At the breaking out of the rebellion Mr. Fuller had two sons, Hiland and James. Hiland enlisted in the 2nd Vermont Volunteers, and after serving three years was killed at the battle of Cold Harbor. James served in the ambulance corps at Washington, and died within a year of his enlistment as a result of illness caused by the arduous duties of this position.

In 1862, Mr. Fuller, then just 50 years of age, enlisted and followed his sons to the front. He received a commission as second lieutenant in Company K, 14th Vermont volunteers, and left with his regiment for Washington that fall. The regiment formed part of the 2nd Vermont brigade in the reserve army, detailed for duty for the defense of Washington. He did guard and picket duty at Alexandria, Fairfax and Wolf Run Shoals, and in 1863 resigned his commission and returned to his home, having lost two sons in the service.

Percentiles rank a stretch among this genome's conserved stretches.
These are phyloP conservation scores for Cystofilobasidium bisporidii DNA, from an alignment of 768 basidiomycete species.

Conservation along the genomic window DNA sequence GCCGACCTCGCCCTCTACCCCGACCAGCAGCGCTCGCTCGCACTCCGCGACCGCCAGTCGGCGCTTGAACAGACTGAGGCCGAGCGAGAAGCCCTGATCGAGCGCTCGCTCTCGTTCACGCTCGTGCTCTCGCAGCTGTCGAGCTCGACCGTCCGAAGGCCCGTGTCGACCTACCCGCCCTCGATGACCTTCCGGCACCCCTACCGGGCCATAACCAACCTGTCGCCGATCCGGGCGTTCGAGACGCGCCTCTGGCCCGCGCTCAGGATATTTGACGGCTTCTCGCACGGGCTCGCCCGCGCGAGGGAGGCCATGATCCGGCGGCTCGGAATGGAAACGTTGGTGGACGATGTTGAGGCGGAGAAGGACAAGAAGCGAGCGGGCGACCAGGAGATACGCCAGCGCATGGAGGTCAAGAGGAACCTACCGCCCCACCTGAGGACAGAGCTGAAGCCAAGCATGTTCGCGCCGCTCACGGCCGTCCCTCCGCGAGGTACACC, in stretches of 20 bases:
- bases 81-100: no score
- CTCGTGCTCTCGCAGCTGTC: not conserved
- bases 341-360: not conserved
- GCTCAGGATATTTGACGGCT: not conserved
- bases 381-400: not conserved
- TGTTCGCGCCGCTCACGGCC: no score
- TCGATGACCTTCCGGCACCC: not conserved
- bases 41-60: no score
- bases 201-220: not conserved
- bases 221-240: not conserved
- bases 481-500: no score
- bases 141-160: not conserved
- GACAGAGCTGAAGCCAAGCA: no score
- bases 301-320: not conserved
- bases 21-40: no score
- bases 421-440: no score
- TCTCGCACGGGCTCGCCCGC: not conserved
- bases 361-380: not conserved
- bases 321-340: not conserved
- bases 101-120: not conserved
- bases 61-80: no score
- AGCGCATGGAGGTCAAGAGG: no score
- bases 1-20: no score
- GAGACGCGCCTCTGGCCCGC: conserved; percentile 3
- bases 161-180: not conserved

Ford's Old Mill
Wolf Run Shoals, VA, 1863
(Valentinetti Collection)

He returned to Stamford, where he lived for some time, moving then to the town of Clarksburg, where he lived three years, and then coming to this city with his family.

Mr. Fuller was older than most of his comrades in the service, and since the war had seen the few men of his age pass away until he remained the oldest member of the Grand Army in this state and perhaps in New England. He attended the national encampment at Washington in 1896 and at that time was the oldest veteran in line in the Grand parade. The following year he went to the encampment at Buffalo, where he was again the oldest present. At that time he went on to Chicago to visit a daughter, and the photograph from which a reproduction is given here was taken at that time. Since returning, Mr. Fuller had lived quietly at the home of his daughter, Mrs. J. H. Hargraves on Franklin Street.